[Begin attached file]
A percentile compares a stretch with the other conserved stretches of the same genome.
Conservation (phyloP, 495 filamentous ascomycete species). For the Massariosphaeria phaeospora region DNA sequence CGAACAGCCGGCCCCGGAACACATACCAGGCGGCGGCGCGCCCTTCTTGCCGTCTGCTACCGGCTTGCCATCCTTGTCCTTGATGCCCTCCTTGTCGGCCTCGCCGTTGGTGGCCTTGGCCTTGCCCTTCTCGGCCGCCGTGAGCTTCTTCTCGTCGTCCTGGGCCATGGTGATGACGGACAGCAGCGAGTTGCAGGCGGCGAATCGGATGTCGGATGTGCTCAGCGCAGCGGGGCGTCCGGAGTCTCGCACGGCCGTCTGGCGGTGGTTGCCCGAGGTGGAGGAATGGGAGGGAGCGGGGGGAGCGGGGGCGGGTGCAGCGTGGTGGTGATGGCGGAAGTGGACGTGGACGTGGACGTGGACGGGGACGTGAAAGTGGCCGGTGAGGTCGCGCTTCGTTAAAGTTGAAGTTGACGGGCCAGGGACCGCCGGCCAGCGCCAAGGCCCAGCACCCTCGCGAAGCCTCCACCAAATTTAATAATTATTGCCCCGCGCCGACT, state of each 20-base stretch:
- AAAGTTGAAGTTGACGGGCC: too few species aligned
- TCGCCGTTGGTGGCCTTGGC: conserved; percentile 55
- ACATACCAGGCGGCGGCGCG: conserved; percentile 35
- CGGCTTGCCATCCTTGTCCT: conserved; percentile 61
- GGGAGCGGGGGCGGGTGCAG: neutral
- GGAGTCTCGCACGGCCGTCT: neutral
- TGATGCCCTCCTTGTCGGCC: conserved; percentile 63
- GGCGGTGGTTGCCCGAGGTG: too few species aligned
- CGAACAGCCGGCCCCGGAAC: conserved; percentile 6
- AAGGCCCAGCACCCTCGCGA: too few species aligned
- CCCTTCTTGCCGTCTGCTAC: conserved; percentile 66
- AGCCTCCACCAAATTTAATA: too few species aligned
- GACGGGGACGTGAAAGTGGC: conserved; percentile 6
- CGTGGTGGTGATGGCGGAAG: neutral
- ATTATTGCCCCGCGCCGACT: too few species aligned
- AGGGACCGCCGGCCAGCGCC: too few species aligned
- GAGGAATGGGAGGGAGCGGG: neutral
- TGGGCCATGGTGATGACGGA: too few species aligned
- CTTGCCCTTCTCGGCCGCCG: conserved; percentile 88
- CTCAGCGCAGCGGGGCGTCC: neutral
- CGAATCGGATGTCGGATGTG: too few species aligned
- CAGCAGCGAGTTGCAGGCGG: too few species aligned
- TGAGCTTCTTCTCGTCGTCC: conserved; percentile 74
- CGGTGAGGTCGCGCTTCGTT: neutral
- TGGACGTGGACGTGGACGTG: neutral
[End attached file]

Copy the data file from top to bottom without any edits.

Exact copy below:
A percentile compares a stretch with the other conserved stretches of the same genome.
Conservation (phyloP, 495 filamentous ascomycete species). For the Massariosphaeria phaeospora region DNA sequence CGAACAGCCGGCCCCGGAACACATACCAGGCGGCGGCGCGCCCTTCTTGCCGTCTGCTACCGGCTTGCCATCCTTGTCCTTGATGCCCTCCTTGTCGGCCTCGCCGTTGGTGGCCTTGGCCTTGCCCTTCTCGGCCGCCGTGAGCTTCTTCTCGTCGTCCTGGGCCATGGTGATGACGGACAGCAGCGAGTTGCAGGCGGCGAATCGGATGTCGGATGTGCTCAGCGCAGCGGGGCGTCCGGAGTCTCGCACGGCCGTCTGGCGGTGGTTGCCCGAGGTGGAGGAATGGGAGGGAGCGGGGGGAGCGGGGGCGGGTGCAGCGTGGTGGTGATGGCGGAAGTGGACGTGGACGTGGACGTGGACGGGGACGTGAAAGTGGCCGGTGAGGTCGCGCTTCGTTAAAGTTGAAGTTGACGGGCCAGGGACCGCCGGCCAGCGCCAAGGCCCAGCACCCTCGCGAAGCCTCCACCAAATTTAATAATTATTGCCCCGCGCCGACT, state of each 20-base stretch:
- AAAGTTGAAGTTGACGGGCC: too few species aligned
- TCGCCGTTGGTGGCCTTGGC: conserved; percentile 55
- ACATACCAGGCGGCGGCGCG: conserved; percentile 35
- CGGCTTGCCATCCTTGTCCT: conserved; percentile 61
- GGGAGCGGGGGCGGGTGCAG: neutral
- GGAGTCTCGCACGGCCGTCT: neutral
- TGATGCCCTCCTTGTCGGCC: conserved; percentile 63
- GGCGGTGGTTGCCCGAGGTG: too few species aligned
- CGAACAGCCGGCCCCGGAAC: conserved; percentile 6
- AAGGCCCAGCACCCTCGCGA: too few species aligned
- CCCTTCTTGCCGTCTGCTAC: conserved; percentile 66
- AGCCTCCACCAAATTTAATA: too few species aligned
- GACGGGGACGTGAAAGTGGC: conserved; percentile 6
- CGTGGTGGTGATGGCGGAAG: neutral
- ATTATTGCCCCGCGCCGACT: too few species aligned
- AGGGACCGCCGGCCAGCGCC: too few species aligned
- GAGGAATGGGAGGGAGCGGG: neutral
- TGGGCCATGGTGATGACGGA: too few species aligned
- CTTGCCCTTCTCGGCCGCCG: conserved; percentile 88
- CTCAGCGCAGCGGGGCGTCC: neutral
- CGAATCGGATGTCGGATGTG: too few species aligned
- CAGCAGCGAGTTGCAGGCGG: too few species aligned
- TGAGCTTCTTCTCGTCGTCC: conserved; percentile 74
- CGGTGAGGTCGCGCTTCGTT: neutral
- TGGACGTGGACGTGGACGTG: neutral